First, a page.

7

I've run into an interesting problem when converting API data to a C# class in UWP.

I have an API that returns image dimensions, like this:

{
    "height": "25",
    "width": "25"
}

I also have a class with properties that match the JSON data, generated by json2csharp.com.

public class Image
{
    public int height { get; set; }
    public Uri url { get; set; }
    public int width { get; set; }
}

And I am converting the JSON to a C# class using something like this:

dynamic JsonData = JObject.Parse(JsonString);
Image img = JsonData.ToObject<Image>();

However, if the API does not know the height or width, it returns null instead of an int, like this:

{
    "height": null,
    "width": "25"
}

This obviously causes an exception to throw, specifically this error message:

Newtonsoft.Json.JsonSerializationException: Error converting value {null} to type 'System.Int32'

Is there some way to work around this or handle this scenario?

  • 3
    If it is possible to get a null for your integers then declare them as nullable ints – Steve Dec 22 '18 at 8:54
  • Make you int variables Nullable – Mohamad Armoon Dec 22 '18 at 9:01
14

You can make an int nullable by adding a ?:

public class Image
{
    public int? height { get; set; }
    public Uri url { get; set; }
    public int? width { get; set; }
}

Other than json2csharp.com, QuickType can also help you do this:

public partial class Image
{
    [JsonProperty("height")]
    [JsonConverter(typeof(ParseStringConverter))]
    public long? Height { get; set; }

    [JsonProperty("width")]
    [JsonConverter(typeof(ParseStringConverter))]
    public long Width { get; set; }
}

You have to add in the URL property yourself. QuickType also generates a bunch of other things for you as well, such as the ParseStringConverter custom JsonConverter.

5

If you're expecting null for your data, then use nullbale types. Change your class to:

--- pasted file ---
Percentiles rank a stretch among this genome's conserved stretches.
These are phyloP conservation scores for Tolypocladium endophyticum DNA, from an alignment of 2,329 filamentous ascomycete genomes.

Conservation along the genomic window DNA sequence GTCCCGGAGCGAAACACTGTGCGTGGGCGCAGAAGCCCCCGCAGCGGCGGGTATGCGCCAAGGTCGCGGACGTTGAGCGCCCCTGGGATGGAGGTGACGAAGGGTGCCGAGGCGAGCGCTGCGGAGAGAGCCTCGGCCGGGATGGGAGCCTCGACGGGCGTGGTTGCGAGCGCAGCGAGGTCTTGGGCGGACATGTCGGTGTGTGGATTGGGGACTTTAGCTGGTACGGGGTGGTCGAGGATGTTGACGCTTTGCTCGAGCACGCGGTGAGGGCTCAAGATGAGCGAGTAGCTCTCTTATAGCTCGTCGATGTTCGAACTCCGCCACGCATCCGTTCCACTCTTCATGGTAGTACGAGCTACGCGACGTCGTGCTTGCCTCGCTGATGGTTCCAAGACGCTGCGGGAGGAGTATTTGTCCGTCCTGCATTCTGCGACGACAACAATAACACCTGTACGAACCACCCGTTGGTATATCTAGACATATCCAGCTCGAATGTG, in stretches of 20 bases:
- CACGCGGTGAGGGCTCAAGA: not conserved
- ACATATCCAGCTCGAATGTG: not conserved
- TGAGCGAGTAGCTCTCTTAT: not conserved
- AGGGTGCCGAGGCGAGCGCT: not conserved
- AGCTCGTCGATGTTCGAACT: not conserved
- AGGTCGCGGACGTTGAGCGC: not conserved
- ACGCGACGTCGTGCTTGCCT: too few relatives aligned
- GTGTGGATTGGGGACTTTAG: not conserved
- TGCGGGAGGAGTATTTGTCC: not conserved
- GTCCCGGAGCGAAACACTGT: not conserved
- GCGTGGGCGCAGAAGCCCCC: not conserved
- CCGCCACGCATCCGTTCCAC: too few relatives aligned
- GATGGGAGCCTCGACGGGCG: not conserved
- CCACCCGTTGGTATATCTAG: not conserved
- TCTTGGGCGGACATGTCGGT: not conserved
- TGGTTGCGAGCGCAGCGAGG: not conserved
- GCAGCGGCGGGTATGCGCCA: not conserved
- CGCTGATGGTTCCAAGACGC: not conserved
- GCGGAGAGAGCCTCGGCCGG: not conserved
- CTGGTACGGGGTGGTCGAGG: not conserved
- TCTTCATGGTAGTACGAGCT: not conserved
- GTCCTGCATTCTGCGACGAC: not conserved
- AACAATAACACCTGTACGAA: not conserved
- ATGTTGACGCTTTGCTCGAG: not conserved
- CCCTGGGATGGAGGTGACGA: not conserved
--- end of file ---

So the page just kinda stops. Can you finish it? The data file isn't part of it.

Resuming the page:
public class Image {
    public int? height { get; set; }
    public Uri url { get; set; }
    public int? width { get; set; }
}
1

Another workable approach:

JsonConvert.SerializeObject(myObject, 
                            Newtonsoft.Json.Formatting.None, 
                            new JsonSerializerSettings { 
                                NullValueHandling = NullValueHandling.Ignore
                            });
1

I agree with the other answers that suggest nullable integers. This seems like the most clean approach. If nullable integers are no option, you could indeed try the NullValueHandling option and leave the integers at their default value. As a compliment to the other answers here, I have included a example that uses the NullValueHandling setting.

Fiddle (running example on dotnetfiddle)

Code

using System;
using Newtonsoft.Json;

public class Program
{
    private static string JsonWithNull = @"{ 'height': '25', 'width': null }";

    public static void Main()
    {
        var settings = new JsonSerializerSettings()
        {
            NullValueHandling = NullValueHandling.Ignore
        };

        Image image = JsonConvert.DeserializeObject<Image>(JsonWithNull, settings);

        Console.WriteLine("The image has a height of '{0}' and a width of '{1}'", image.height, image.width);
    }
}

public class Image
{   
    public int height { get; set; }
    public Uri url { get; set; }
    public int width { get; set; }
}
0

Consider Newtonsoft.Json.NullValueHandling.Ignore option.

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